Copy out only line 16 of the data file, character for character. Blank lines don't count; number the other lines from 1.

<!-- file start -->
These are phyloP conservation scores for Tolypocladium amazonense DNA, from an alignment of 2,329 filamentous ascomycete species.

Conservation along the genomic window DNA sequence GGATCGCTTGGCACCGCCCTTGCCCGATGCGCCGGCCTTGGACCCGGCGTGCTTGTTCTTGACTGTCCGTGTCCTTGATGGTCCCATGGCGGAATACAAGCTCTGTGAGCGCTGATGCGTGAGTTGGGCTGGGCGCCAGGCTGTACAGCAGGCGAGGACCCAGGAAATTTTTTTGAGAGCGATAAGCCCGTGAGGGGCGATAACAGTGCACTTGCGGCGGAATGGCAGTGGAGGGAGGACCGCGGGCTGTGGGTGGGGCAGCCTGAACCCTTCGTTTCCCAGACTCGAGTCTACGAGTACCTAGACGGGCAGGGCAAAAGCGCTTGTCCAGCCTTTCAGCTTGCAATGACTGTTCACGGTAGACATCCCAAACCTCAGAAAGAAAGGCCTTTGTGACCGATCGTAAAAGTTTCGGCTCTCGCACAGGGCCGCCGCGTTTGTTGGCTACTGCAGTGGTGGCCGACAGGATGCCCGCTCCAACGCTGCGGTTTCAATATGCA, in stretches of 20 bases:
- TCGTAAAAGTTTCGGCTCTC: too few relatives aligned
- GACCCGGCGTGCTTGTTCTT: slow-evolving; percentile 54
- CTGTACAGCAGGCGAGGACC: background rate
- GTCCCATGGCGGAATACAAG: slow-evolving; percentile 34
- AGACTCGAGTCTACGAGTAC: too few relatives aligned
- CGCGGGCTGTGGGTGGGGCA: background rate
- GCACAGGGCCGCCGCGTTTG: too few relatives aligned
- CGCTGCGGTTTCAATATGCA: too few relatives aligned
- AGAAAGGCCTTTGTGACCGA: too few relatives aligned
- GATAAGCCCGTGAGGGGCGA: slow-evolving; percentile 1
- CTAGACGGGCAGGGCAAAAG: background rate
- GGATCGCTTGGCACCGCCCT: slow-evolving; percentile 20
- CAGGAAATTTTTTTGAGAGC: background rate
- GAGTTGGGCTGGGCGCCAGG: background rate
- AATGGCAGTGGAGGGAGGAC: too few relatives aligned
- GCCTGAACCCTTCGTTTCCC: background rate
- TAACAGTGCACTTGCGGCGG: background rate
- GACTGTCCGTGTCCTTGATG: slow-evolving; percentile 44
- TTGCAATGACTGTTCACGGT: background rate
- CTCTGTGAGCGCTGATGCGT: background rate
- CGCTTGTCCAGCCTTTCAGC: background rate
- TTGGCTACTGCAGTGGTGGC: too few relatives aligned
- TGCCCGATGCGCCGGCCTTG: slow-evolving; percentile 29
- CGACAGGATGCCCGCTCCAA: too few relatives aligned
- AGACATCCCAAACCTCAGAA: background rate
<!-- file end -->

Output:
- GAGTTGGGCTGGGCGCCAGG: background rate